We’ve had, on several occasions, people open our bedroom door; ignoring the sign that says “Staff Only” ignoring the closed sliding door, ignoring the shut curtain and ignoring the fact that it is completely separate from the rest of the house. And their response to discovering Kyla changing or in her towel? NOT an alarmed look or an apology but an understanding nod. It wouldn’t have mattered what they walked in on; a closet full of dead bodies would have warranted the same nod “hmm, yes, that is what is being held in this room, let’s carry on and open all the other closed doors, shall we?”


Guests have treated us like 24-hour on call concierges. Rushing to us at all hours of the night “I need a hairdryer” “I don’t have a converter” “these towels are wet” “what do I do when someone on the street says Hello to me?” I know the hostel is nice, especially compared to others, and I personally know the work the cleaning crew puts in, but this is not The Hilton.

I love the idea that someone books a ticket, plans a trip, packs a bag and gets to the airport realizing, “Ah! I forgot a converter! Oh well, I’ll walk past all of these converters for sale in this international terminal at the airport and instead I’ll rush into the hostel living room at midnight and demand someone to give me one! At 25 dollars a night I’m sure converters are not only complimentary but plentiful. Perfect.”


Not only has our patience for cleaning and dealing with people hit its breaking point but the relationship with our hostel owners has gone south. It could be because none of us have slept with them, it could be because it’s been two months and that’s when people stop being nice and start being real or it could be that they’re insane.


There are far too many issues, stories and scenarios that lead to the disintegration of our relationship but it can be boiled down most simply to the fact that they’re weirdly controlling of our private lives. They don’t want us to/let us drink, they don’t want us to/let us hang out as staff members and friends in the living room and they don’t want me to/let me  wear a sweatshirt because when I look cold it “makes the guests think they’re cold.”


So for those reasons I’m happy to leave Rotorua in Carol’s rearview mirror. But I will miss my waitressing job. I’m not sure whether I like the actual job or just like relaying the ridiculous interactions I have with customers to my co-workers and Kyla. I have such a deeper appreciation and respect for those in the service industry and I have these people to thank:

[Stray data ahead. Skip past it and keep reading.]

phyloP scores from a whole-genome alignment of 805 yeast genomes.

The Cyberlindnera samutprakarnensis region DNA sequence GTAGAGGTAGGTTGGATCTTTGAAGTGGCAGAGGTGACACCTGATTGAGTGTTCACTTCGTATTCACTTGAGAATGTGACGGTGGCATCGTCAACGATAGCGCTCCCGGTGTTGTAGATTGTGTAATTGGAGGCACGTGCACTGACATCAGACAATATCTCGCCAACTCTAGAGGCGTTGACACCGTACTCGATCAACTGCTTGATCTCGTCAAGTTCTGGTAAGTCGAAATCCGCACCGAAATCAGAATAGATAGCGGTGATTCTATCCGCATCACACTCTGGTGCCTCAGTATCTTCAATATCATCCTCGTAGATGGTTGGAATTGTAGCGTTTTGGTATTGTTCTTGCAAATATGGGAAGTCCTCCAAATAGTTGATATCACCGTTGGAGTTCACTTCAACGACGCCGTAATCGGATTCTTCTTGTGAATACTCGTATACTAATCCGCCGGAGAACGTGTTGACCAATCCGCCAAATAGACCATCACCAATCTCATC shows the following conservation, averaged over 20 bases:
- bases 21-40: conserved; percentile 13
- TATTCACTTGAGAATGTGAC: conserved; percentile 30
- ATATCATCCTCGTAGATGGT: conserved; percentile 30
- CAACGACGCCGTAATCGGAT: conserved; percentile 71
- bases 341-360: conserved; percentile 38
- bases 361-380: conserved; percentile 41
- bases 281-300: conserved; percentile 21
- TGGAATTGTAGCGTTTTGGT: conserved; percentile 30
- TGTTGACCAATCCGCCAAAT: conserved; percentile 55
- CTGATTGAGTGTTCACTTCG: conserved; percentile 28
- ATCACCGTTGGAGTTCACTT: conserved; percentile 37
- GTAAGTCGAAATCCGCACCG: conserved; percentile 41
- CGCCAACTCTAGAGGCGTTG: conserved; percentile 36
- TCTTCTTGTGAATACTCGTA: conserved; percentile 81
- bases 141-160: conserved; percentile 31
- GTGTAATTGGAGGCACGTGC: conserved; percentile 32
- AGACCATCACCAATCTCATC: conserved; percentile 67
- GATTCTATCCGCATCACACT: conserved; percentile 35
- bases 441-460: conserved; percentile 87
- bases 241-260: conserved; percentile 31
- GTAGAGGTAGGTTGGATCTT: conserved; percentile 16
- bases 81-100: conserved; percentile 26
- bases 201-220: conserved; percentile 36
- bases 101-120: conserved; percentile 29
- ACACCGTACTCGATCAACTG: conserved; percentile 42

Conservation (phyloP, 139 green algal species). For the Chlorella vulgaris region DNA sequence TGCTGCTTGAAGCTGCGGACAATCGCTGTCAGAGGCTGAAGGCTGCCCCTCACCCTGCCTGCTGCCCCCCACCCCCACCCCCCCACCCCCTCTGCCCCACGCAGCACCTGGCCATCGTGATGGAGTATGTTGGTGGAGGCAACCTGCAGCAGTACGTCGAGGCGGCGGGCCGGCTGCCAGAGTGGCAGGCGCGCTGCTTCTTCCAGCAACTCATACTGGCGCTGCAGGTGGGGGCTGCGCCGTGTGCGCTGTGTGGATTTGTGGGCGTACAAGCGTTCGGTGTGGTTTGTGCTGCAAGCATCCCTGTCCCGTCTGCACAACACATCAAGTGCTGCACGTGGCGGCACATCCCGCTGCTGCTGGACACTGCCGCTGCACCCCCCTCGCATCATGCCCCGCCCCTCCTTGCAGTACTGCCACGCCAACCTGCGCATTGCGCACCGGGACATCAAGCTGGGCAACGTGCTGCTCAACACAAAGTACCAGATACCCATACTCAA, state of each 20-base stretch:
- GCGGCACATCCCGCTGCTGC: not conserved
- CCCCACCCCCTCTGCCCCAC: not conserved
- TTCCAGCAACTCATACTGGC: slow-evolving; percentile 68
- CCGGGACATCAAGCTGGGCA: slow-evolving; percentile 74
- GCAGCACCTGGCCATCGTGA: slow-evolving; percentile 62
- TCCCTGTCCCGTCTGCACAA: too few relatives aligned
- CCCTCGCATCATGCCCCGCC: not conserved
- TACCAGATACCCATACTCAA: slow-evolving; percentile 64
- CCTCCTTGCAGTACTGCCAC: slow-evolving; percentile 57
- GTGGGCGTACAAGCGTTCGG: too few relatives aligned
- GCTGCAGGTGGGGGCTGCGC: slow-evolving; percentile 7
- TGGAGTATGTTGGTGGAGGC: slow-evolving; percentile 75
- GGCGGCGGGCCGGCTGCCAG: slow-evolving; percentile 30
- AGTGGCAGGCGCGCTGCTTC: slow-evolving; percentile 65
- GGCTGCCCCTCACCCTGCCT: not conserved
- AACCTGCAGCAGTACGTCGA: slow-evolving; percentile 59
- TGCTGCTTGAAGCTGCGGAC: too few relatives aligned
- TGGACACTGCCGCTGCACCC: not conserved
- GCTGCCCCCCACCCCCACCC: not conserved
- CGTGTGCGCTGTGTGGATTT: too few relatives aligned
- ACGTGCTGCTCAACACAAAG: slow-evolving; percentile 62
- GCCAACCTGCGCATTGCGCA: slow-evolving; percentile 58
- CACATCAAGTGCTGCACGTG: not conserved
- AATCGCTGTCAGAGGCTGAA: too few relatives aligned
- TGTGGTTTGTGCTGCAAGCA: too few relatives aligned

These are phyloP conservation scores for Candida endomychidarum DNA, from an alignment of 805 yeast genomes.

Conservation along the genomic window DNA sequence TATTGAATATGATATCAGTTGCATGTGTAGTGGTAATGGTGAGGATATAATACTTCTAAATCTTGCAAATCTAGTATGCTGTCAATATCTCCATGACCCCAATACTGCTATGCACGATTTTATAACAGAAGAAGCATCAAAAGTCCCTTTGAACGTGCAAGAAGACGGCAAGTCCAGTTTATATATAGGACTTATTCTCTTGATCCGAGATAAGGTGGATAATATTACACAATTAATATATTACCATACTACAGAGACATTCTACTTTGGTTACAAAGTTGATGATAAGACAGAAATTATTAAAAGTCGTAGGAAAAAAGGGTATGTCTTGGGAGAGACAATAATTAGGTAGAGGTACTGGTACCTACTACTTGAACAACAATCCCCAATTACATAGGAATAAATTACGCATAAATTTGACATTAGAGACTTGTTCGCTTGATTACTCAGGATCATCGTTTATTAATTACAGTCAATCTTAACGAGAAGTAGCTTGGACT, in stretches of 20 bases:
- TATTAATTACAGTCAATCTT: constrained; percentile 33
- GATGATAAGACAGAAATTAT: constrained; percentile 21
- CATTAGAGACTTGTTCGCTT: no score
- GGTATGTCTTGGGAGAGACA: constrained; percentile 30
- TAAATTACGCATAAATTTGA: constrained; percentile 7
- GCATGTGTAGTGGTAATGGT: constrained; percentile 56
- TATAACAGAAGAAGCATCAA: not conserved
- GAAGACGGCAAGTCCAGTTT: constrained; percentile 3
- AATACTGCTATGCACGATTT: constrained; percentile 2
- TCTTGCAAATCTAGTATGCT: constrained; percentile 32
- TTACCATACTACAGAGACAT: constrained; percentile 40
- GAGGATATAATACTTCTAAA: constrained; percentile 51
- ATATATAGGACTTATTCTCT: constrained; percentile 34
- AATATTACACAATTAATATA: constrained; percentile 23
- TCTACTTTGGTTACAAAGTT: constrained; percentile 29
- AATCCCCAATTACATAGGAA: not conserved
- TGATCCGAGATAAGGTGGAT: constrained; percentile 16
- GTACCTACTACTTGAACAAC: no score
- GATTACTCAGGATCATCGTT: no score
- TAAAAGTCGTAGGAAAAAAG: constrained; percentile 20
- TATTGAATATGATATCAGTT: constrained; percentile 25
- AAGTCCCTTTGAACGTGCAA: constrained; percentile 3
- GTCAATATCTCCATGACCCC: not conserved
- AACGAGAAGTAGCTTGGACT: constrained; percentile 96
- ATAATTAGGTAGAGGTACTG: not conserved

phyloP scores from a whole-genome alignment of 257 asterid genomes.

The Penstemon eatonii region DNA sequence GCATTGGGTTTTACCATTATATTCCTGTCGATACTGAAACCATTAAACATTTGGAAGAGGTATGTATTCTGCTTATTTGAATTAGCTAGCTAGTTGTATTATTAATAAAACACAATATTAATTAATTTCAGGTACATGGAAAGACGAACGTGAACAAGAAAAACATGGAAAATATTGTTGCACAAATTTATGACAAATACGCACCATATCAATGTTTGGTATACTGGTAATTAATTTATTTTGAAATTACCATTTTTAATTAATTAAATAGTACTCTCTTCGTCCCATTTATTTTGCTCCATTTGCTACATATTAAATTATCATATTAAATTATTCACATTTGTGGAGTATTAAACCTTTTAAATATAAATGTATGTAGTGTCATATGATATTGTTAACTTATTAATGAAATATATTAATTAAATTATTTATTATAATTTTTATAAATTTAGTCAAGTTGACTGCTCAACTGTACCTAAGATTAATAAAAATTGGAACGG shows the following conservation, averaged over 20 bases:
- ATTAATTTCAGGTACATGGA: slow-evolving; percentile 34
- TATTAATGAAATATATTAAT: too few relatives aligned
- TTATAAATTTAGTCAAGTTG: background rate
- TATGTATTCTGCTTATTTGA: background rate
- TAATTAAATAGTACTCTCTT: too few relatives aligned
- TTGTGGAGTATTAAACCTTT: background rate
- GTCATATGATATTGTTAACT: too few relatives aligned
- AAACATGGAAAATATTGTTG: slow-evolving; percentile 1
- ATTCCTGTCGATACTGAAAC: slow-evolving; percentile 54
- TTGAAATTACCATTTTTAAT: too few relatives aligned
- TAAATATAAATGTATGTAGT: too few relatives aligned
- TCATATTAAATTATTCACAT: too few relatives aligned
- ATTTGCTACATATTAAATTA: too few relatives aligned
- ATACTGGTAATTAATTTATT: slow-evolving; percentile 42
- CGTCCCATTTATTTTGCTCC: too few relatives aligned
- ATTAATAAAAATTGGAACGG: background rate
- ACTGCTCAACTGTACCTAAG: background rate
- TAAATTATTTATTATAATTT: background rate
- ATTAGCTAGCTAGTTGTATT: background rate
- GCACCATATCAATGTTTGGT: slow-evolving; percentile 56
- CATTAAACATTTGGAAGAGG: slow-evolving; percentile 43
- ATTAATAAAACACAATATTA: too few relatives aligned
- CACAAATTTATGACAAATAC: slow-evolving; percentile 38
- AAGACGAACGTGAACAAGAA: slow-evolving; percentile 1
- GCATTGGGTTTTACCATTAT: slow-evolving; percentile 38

-The woman who, after learning our garlic bread comes with three pieces, asked if she could have four instead.


-The man who asked for nothing on his burger except for the meat and mushroom sauce and then continued to order the rest of the toppings separately as sides each time I came to the table.


-Everyone who calls me over, claiming to be ready to place an order only to scan the menu for 15 minutes as I stand silently at their side.


-Everyone who wants only half of the portion of their fries put on the plate because they “don’t want to eat them all” and for some reason it’s the restaurant’s responsibility to control her eating.


-Everyone who stays late or comes in just before closing.


-Everyone.


It’s a shame that it’s all coming to an end. I’ve really hit a stride in my waitressing career, the chef complimented me TWO TIMES IN ONE WEEK on my work. I’m not sure why I seek his approval ’cause he don’t sign mah paychecks but I desperately want it. I guess it’s probably all for the best that my time at the restaurant is coming to a close because my work shoes are so smelly I have to air my feet out before Kyla will let me in the room and I’ve been given so many free chips and desserts that my skin tight work jeans are gettin’ just a little too snug.


While Rotorua feels like home, every now and then something happens that gently reminds me we’re not in America. I saw a man on the street wearing a CU Buffs shirt and I had a legitimate freak out. I mean, come on, a BUFF. In ROTORUA. What are the chances? I interrogated him and demanded (in a friendly, we-are-comrades kind of way) to know his connection to Boulder. I treated him like a celebrity and gave little to no attention to the man next to him, an actual celebrity. Apparently this Buff was with the host of ‘New Zealand’s Got Talent’; basically Mario Lopez. What can I say? Mario ain’t got nothing on Ralphie.


In just two months we’ve really made a life for ourselves here. We know the side and main streets (knowing their pronunciation is a different story.) We’ve become regulars at a craft beer bar where I get a friendly, small town discount for working in the service industry. We know the best place to get a coffee: Lime is great if you’re looking to make your own iced coffee at the table because they don’t hesitate when you ask for a side glass of ice OR Zippy’s if you’re looking for a sweet companion to your coffee because they give M&Ms with each cup. We’ve become privy to all the town gossip, did you know that the girl who works at Glasson’s and the girl who works at Brew slept with the boyfriend of the girl who works at the hotel on top of the mountain?


And we’ve made friend(s)!


Special shout out to my crass British co-worker, ‘The Destructor,’ a nickname she earned after we were the only two waitresses looking after 36 tables on an extraordinarily busy night. She got a Superhero alias and I got a pat on the back for not passing out from stress and quick but controlled walking.


When I decided to move to New Zealand I didn’t want to be a traveler bouncing from hostel to hostel without forming any connection or relationships. Getting a job was the best way to feel connected and make friends and I’m very happy I did that in Rotorua. It’s a place I’ll have strong ties to for the rest of my life. Now in the great, if not barely known, words of DJ Amaze, “On to the next got money in my pocket!” HERE WE COME SOUTH ISLAND!


I’ll end this blog post with some great news! I finally sat at a cafe long enough (3 hours) to upload our MTV Crib’s-esque video tour of our hostel.